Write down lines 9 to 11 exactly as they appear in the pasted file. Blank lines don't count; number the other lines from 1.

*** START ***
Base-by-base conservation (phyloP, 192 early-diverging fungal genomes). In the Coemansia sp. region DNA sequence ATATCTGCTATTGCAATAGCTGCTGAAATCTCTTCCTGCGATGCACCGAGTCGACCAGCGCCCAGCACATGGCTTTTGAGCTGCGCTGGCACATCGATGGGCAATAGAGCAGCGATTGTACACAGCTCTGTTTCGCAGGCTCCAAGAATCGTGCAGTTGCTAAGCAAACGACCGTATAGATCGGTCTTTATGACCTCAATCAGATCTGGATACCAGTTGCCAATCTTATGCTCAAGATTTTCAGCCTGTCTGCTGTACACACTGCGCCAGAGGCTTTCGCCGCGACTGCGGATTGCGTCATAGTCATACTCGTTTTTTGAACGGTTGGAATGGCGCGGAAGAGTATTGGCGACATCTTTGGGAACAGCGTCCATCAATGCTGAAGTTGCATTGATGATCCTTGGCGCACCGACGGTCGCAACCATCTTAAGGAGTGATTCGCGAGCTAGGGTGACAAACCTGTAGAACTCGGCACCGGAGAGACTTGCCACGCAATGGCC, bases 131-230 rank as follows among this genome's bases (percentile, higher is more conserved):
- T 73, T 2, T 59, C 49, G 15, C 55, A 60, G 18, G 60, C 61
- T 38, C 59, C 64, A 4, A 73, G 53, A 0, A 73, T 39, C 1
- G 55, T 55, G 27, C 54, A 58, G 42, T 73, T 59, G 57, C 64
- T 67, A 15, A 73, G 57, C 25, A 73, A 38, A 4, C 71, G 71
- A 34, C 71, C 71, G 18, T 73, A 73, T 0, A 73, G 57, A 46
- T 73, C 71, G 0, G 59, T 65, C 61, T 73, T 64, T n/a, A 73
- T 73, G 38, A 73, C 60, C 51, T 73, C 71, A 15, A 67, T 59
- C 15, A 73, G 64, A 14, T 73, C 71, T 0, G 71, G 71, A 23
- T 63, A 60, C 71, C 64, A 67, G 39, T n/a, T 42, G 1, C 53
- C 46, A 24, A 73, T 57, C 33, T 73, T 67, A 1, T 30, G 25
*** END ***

- C 15, A 73, G 64, A 14, T 73, C 71, T 0, G 71, G 71, A 23
- T 63, A 60, C 71, C 64, A 67, G 39, T n/a, T 42, G 1, C 53
- C 46, A 24, A 73, T 57, C 33, T 73, T 67, A 1, T 30, G 25